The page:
But conferences are becoming more expensive, more frequent, and increasingly out of reach to researchers with limited budgets.  They are also getting larger: how many times have you attended a big conference and been torn between which of two (or three or four) talks to go to in parallel sessions?  Wouldn’t it be nice to be able to see all of them?  Or to go back and hear again the talks that you most enjoyed?  Likewise, wouldn’t it be great if your students or members of the public could also see what such conference presentations are like?

With this in mind, some time ago I dreamed up the idea of “virtual conferences” in as an experiment that aims to bring together into one place the most interesting recorded seminars, webinars, conference talks and public lectures that are freely available, and present them as a series of themed mini-conferences.  All of the videos in these collections are available on sites such as YouTube* and my role is just to curate them and present them in one place for convenience, as a showcase for some of the best research in biodiversity, evolutionary biology, ecology and conservation, very broadly defined, including inter-disciplinary and policy-related presentations.  And just as at a conference, there’s an opportunity to discuss the talks in the comments section on each post and to provide links to other talks on the same topic.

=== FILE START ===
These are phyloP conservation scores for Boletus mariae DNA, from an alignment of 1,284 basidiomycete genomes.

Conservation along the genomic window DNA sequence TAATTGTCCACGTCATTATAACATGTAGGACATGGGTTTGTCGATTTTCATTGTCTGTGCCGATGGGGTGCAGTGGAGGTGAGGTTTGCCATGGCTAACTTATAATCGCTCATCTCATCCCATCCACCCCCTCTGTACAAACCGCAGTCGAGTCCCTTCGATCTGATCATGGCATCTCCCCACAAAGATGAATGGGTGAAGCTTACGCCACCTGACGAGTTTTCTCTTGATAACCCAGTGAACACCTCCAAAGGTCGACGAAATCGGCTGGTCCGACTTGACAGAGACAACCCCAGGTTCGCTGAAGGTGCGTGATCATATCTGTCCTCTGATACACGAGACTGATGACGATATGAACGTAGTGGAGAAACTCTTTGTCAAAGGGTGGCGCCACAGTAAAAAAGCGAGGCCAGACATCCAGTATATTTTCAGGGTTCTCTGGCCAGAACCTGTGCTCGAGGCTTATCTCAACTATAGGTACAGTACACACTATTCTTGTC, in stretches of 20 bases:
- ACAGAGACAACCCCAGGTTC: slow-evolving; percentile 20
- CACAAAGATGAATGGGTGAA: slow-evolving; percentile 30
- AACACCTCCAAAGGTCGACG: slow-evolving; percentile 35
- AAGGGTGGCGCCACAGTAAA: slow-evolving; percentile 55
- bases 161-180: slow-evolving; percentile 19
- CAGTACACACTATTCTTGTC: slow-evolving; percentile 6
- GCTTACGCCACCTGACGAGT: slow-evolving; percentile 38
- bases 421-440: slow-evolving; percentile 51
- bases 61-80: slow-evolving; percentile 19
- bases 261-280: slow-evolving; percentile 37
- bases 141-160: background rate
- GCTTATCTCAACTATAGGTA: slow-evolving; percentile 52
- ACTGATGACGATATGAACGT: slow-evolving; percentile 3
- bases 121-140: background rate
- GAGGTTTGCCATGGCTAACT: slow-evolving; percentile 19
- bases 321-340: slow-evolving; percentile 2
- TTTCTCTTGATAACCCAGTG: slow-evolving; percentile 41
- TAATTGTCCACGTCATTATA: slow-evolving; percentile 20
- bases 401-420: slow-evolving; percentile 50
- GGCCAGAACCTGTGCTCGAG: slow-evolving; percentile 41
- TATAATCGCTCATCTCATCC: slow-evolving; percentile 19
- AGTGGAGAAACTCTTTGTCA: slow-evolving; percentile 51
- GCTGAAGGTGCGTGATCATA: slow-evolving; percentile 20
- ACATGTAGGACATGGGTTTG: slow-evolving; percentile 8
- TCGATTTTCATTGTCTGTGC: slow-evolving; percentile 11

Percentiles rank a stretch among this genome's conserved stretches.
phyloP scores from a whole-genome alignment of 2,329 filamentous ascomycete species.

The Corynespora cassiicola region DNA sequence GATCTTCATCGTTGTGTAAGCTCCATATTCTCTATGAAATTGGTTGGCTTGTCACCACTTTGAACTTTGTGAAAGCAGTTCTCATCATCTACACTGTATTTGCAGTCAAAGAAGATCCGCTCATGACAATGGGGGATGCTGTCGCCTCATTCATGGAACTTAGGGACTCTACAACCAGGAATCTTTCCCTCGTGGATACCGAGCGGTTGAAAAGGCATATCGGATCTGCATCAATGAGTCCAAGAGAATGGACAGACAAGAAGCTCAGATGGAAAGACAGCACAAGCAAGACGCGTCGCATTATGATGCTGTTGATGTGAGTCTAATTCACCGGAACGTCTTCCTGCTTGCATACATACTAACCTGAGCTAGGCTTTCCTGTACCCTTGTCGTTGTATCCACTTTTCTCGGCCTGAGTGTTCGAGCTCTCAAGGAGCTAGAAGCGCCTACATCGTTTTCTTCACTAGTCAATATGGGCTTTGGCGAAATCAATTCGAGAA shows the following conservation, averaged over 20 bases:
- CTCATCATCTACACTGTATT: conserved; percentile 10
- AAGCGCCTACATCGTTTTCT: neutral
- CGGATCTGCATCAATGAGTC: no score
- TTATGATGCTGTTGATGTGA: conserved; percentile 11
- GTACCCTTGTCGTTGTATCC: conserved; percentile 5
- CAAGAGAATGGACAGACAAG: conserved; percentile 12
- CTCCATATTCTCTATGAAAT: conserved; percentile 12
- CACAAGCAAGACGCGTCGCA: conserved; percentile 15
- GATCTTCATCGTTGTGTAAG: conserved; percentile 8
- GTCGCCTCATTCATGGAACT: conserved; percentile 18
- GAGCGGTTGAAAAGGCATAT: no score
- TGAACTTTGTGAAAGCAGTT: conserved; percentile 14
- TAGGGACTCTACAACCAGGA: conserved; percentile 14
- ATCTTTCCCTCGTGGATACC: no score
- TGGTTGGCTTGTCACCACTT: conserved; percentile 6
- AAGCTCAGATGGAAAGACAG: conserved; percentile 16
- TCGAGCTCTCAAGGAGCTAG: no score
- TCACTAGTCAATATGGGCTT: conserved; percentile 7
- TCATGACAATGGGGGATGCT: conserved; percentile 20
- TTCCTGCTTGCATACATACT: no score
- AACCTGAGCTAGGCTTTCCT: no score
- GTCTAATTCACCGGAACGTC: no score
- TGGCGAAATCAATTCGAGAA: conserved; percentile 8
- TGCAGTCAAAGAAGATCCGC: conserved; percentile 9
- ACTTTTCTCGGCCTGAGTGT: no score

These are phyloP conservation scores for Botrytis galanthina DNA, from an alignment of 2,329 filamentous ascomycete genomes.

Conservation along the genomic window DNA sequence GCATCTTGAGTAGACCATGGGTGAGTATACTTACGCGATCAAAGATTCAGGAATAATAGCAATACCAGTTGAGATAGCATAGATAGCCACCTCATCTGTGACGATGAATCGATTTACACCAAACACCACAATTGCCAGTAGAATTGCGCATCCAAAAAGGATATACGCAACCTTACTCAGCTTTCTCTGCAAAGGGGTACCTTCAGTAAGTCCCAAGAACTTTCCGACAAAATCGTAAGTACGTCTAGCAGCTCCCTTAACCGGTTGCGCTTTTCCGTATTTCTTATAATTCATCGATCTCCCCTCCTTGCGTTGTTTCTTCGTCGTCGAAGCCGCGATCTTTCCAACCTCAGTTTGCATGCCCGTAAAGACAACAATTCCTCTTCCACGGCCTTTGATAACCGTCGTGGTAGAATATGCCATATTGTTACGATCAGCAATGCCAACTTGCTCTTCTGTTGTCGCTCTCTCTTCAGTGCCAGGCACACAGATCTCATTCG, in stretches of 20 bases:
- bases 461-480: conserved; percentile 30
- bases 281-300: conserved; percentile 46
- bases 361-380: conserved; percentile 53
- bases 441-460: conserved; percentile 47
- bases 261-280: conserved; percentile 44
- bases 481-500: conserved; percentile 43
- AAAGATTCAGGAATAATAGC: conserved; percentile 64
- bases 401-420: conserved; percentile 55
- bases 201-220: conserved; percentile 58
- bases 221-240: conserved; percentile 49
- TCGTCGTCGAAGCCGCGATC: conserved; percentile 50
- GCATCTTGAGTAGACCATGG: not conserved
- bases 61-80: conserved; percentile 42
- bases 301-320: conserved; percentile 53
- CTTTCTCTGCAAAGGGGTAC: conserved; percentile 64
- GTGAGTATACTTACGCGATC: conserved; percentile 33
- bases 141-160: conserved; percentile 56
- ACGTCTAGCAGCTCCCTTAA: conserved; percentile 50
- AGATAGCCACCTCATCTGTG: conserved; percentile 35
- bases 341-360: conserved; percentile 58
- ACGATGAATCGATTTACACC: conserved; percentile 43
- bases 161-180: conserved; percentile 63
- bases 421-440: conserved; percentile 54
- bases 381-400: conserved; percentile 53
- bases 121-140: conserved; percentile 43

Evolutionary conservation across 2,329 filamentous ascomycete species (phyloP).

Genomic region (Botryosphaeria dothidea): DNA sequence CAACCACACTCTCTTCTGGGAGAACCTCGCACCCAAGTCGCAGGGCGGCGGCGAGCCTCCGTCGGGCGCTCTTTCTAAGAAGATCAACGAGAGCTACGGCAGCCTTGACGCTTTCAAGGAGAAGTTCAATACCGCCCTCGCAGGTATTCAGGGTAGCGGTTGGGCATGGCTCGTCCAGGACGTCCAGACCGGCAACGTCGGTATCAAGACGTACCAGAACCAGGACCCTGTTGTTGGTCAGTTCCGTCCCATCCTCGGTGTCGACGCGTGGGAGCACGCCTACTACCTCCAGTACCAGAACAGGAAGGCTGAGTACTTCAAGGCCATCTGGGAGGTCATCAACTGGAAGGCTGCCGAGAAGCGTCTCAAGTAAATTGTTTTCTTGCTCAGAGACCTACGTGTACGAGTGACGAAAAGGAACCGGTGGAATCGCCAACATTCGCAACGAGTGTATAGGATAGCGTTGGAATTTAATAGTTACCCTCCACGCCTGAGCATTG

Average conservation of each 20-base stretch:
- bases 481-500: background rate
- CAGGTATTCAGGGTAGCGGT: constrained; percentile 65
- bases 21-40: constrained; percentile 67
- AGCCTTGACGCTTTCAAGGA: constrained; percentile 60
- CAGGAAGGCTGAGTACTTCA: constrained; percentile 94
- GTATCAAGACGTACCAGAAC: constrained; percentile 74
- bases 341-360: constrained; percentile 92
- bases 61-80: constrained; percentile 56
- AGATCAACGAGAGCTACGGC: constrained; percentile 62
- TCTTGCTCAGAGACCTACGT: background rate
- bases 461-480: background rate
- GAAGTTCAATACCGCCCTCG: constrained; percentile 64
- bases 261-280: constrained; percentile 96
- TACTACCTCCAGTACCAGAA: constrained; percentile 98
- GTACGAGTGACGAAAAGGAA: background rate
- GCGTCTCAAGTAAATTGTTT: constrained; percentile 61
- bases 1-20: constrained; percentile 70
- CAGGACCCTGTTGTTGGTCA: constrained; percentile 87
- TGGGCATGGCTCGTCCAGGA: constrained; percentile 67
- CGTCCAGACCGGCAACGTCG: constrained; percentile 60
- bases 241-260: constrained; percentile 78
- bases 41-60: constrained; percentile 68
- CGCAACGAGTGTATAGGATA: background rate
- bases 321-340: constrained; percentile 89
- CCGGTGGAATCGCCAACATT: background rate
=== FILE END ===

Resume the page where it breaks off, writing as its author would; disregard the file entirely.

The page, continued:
As well as being a service to the research community and the wider public, I hope that these conferences will be a useful teaching resource at advanced undergraduate and postgraduate level.

If anyone is interested in guest-curating a set of presentations in their own subject area on this blog, please do get in touch and I’ll be happy to talk about it.

So here’s the first virtual conference, on (naturally) pollinators, pollination and flowers:


Judith Bronstein (University of Arizona)

The conservation biology of mutualism


Peter Crane (University of Chicago)

The origins of flowers


Jeffery Pettis (USDA Bee Research Laboratory, Maryland)

The role of pesticides in declining pollinator health


Linda Newstrom (Landcare Research, New Zealand)

Pollinator systems in New Zealand and sustainable farming fund


Mace Vaughan and Eric Mader (Xerces Society/USDA/University of Minnesota)

Pollinator habitat assessment and establishment on organic farms


Carlos Vergara, Rémy Vandame, and Peter Kevan (Universidad de las Americas-Puebla/El Colegio de la Frontera Sur/CANPOLIN)

Coffee pollination in the Americas


Claire Kremen (University of California, Berkeley)

Restoring pollinator communities in California’s agricultural landscapes


*I’m assuming that, as all of these videos are in the public domain, none of the presenters or copyright owners objects to them being presented here.  If you do, please get in touch and I’ll remove it.

Scientists Must Write (and Speak and Listen and Review and Edit)

“Scientists Must Write” was the title of a book published back in the late 1970s by a former tutor of mine, Robert Barrass, at what was then Sunderland Polytechnic (now the University of Sunderland).  I had assumed the book was now a long gone publishing memory and no longer available.  But it turns out that Robert updated it in the early 2000s and it’s still in print.  Almost 30 years (30!) later I can clearly remember Robert impressing upon us the importance of good writing skills for scientists-in-training.  At the time I was as far from being a professional scientist as it’s possible to be and so didn’t fully grasp this, but nonetheless what he said chimed with my own notions that writing was important, even for a scientist.